When a Prophet Visits: Matthew Fox Sweeps through Berea

Matthew Fox came through my hometown, Berea Kentucky, a few weeks ago. I’m still energized by the experience. It showed me what happens when a prophet drops by.

Matt’s the ex-Dominican theologian and spiritual teacher who was hounded out of his Order by Pope Ratzinger (aka Benedict XVI). His offense? The same as that of the 101 theologians and pastoral leaders that Fox has posted on his “Wailing Wall of Silenced, Expelled, or Banished Theologians and Pastoral Leaders under Ratzinger.” (The names appear at the end of Fox’s book The Pope’s War: Why Ratzinger’s Secret Crusade Has Imperiled the Church and How It Can Be Saved.)  The names include giants like Karl Rahner, Ivone Gebara, Edward Schillebeeckx, and my former teacher in Rome, the great moral theologian Bernard Haring.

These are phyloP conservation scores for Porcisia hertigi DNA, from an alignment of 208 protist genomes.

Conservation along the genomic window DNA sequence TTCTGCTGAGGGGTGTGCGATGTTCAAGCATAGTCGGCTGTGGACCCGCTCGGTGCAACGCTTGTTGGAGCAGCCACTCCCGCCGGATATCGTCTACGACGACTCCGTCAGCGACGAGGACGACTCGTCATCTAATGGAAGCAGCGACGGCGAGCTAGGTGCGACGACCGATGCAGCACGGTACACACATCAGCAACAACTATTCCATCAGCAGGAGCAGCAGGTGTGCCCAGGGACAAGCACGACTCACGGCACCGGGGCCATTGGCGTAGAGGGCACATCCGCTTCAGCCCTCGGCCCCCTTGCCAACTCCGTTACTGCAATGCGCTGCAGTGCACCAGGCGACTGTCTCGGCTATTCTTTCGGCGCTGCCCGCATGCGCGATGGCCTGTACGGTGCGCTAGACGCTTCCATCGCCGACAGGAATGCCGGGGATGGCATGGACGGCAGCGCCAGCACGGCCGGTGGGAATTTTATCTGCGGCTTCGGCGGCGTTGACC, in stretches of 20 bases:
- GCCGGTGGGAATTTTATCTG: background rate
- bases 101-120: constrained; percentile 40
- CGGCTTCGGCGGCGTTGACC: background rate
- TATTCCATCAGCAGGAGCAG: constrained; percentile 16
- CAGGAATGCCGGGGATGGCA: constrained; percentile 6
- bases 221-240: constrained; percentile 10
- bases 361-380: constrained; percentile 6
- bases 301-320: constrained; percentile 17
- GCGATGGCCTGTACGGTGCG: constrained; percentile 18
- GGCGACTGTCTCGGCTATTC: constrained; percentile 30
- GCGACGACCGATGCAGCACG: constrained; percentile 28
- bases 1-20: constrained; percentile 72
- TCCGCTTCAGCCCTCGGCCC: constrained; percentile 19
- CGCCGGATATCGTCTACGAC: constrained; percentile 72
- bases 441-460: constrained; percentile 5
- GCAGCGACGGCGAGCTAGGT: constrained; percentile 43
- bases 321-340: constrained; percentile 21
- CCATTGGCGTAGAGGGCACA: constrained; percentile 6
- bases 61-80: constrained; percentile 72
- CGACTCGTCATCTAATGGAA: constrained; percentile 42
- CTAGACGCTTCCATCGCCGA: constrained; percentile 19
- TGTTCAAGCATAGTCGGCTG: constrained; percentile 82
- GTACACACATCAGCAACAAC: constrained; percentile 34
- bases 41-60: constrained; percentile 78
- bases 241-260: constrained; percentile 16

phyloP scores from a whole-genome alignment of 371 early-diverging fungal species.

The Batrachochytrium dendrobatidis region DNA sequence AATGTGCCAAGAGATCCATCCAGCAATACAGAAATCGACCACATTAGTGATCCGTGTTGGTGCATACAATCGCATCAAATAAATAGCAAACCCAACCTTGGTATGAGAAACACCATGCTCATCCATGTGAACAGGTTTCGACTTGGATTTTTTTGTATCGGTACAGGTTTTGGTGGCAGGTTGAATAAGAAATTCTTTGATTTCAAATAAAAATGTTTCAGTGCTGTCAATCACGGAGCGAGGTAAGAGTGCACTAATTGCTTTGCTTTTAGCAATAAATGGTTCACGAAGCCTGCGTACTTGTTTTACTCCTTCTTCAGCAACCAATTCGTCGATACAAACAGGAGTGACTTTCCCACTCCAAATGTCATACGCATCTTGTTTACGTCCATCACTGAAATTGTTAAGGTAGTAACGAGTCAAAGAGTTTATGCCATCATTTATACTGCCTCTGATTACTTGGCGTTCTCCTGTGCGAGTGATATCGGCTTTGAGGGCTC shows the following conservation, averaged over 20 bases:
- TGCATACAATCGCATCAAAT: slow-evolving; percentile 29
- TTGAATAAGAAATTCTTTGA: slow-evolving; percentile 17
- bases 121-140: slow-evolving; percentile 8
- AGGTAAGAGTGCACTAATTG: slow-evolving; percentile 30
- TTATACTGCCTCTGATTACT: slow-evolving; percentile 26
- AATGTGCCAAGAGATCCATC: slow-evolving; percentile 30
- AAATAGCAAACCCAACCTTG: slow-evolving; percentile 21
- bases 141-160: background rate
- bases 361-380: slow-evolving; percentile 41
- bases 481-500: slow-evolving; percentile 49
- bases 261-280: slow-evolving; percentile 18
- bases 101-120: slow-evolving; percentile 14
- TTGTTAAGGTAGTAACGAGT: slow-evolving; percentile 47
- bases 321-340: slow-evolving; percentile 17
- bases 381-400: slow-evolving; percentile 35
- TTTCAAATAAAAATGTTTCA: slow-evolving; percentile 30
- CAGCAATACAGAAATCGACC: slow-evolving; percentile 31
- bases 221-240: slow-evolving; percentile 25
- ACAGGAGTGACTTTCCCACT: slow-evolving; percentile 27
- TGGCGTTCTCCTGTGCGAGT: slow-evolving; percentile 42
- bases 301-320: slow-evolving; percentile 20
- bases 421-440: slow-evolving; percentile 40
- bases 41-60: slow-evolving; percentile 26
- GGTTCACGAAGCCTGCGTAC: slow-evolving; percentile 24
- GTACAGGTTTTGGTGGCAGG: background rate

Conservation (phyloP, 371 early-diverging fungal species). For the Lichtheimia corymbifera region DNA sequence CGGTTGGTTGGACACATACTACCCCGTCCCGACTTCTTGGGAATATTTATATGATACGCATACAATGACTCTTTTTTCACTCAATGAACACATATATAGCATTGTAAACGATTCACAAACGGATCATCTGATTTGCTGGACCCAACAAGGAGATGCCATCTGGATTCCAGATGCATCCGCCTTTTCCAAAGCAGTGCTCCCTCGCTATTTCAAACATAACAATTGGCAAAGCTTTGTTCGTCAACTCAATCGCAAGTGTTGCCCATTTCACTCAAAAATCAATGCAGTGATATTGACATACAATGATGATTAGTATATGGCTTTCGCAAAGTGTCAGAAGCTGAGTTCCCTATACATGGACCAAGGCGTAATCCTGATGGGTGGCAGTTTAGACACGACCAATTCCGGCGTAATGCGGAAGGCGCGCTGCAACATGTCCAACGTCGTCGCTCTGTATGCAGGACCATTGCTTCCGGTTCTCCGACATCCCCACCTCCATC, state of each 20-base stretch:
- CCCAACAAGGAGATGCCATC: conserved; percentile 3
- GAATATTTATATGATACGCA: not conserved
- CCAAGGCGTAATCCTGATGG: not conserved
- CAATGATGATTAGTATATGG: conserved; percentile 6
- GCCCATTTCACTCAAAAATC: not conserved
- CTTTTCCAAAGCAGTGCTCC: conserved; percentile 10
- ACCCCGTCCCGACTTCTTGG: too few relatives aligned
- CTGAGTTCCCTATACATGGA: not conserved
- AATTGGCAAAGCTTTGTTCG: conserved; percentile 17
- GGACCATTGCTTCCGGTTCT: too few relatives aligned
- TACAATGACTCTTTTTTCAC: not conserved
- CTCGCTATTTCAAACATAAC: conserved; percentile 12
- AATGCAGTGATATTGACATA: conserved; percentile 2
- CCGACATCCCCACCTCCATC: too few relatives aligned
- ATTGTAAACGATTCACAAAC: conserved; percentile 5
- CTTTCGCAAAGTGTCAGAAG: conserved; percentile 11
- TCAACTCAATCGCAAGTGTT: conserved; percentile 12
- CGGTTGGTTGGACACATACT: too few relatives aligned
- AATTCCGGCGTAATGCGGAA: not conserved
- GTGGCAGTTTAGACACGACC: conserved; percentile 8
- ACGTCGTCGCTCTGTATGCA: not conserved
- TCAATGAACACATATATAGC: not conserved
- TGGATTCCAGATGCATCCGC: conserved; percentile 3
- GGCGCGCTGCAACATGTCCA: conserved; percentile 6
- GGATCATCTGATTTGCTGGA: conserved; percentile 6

As Matt’s more than 30 books show, he, like the others, was censured by Pope Benedict XVI for being too good a theologian and spiritual guide; he tried too hard to implement the directives of the Second Vatican Council; he was too successful in connecting the Christian Tradition to our post-modern world. All of that our ex-Hitler Youth Pope finds extremely threatening to his overriding pre-Vatican II values: order and Group Think directed from above.

My wife, Peggy, had instigated Matthew Fox’s visit to Berea College. As Director of Women’s Studies she had invited him for her “Peanut Butter and Gender” series of luncheons. Over the years, the twice-monthly event has paralleled the College’s convocation program of speakers and artists.  At “PB&G,” Matt gave a dynamite talk on men’s spirituality. Later on in the afternoon, he spoke to the entire student body wowing everyone in the process.